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Karel Appel

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It’s (painting like this – you are in front of your canvas, your hands holds the painting, ready, raised. The canvas waits, waits, empty and white – but all the time it knows what it wants. So – what does it want, anyway? My hand comes near, my eyes begin to transform the waiting canvas; and when – with my hand holding the paint and my eyes seeing the forms – I touch the canvas, it trembles, it comes to life. The struggle begins, to harmonize canvas, eye, hand forms. New apparitions stalk the earth, c. 1953
--
'Karel Appel, Painter', Hugo Claus, Harry N. Abrams, New York, 1962; as quoted in "Theories and Documents of Contemporary Art"", eds. Kristine Stiles & Peter Selz, University of California Press, 1996, p. 98

 
Karel Appel

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I tell you, if one wants to be active, one must not be afraid of going wrong, one must not be afraid of making mistakes now and then. Many people think that they will become good just by doing no harm — but that's a lie, and you yourself used to call it that. That way lies stagnation, mediocrity.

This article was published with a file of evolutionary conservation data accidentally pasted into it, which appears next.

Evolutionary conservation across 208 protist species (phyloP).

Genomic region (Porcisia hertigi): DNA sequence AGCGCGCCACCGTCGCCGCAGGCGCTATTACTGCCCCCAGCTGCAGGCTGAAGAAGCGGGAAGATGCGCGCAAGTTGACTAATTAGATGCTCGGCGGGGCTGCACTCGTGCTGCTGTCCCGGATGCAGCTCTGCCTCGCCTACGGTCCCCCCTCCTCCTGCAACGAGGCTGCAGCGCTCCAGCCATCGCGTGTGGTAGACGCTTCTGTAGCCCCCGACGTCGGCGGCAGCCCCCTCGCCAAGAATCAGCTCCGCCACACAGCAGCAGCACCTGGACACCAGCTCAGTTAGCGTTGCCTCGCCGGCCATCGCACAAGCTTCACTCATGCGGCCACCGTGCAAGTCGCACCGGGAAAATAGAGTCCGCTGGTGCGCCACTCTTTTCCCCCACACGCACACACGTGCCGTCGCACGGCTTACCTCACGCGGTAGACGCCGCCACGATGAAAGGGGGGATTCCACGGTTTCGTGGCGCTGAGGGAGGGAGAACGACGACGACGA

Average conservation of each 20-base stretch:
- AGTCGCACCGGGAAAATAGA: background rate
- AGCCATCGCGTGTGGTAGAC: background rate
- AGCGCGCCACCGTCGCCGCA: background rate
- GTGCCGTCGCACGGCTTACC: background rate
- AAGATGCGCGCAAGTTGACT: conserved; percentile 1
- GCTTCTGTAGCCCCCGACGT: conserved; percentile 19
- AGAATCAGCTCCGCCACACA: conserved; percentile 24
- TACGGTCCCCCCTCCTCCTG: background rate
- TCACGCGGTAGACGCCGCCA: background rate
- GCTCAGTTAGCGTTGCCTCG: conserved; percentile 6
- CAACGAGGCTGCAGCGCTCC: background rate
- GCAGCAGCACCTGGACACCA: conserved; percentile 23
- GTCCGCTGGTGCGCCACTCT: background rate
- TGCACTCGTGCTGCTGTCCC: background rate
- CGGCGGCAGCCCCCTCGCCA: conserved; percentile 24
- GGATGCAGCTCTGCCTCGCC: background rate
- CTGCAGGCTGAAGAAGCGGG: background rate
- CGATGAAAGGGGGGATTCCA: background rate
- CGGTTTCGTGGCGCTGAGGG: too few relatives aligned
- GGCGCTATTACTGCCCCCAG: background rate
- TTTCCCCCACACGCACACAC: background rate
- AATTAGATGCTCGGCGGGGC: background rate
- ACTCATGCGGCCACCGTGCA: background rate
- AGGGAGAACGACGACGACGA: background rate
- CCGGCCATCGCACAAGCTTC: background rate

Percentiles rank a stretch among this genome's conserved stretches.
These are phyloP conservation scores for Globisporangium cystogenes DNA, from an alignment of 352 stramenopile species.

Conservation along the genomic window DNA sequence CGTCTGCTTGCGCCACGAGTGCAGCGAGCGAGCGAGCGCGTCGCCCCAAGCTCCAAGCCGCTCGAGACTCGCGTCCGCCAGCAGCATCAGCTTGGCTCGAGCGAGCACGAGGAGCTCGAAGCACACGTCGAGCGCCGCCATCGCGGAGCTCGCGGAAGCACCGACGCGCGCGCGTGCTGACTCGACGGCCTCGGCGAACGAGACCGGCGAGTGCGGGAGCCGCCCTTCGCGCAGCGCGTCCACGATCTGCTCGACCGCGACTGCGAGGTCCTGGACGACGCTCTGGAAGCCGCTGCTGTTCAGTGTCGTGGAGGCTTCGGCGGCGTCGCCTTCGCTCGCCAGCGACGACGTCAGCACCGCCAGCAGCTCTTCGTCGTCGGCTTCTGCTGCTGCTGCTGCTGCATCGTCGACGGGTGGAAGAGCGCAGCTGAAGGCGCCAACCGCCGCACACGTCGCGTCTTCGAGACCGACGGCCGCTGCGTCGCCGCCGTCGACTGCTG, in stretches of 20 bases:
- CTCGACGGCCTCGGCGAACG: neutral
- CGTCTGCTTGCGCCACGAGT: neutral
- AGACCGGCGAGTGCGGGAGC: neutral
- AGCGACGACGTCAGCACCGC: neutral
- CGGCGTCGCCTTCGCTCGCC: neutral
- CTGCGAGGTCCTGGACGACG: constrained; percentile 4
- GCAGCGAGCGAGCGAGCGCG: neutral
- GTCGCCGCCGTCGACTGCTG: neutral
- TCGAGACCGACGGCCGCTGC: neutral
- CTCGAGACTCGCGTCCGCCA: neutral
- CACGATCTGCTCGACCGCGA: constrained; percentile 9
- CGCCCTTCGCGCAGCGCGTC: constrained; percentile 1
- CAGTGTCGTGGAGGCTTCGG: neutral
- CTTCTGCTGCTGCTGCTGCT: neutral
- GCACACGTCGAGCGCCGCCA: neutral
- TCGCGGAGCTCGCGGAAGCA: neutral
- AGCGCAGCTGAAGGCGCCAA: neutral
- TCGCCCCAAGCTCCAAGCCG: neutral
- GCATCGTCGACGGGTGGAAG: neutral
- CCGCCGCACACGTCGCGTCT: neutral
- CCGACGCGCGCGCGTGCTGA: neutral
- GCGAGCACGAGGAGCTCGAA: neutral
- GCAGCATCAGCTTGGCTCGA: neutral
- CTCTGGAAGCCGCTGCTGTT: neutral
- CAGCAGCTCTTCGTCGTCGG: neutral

Just slap anything on when you see a blank canvas staring you in the face like some imbecile. You don't know how paralyzing that is, that stare of a blank canvas is, which says to the painter, You can't do a thing. The canvas has an idiotic stare and mesmerises some painters so much that they turn into idiots themselves. Many painters are afraid in front of the blank canvas, but the blank canvas is afraid of the real, passionate painter who dares and who has broken the spell of 'you can't' once and for all.
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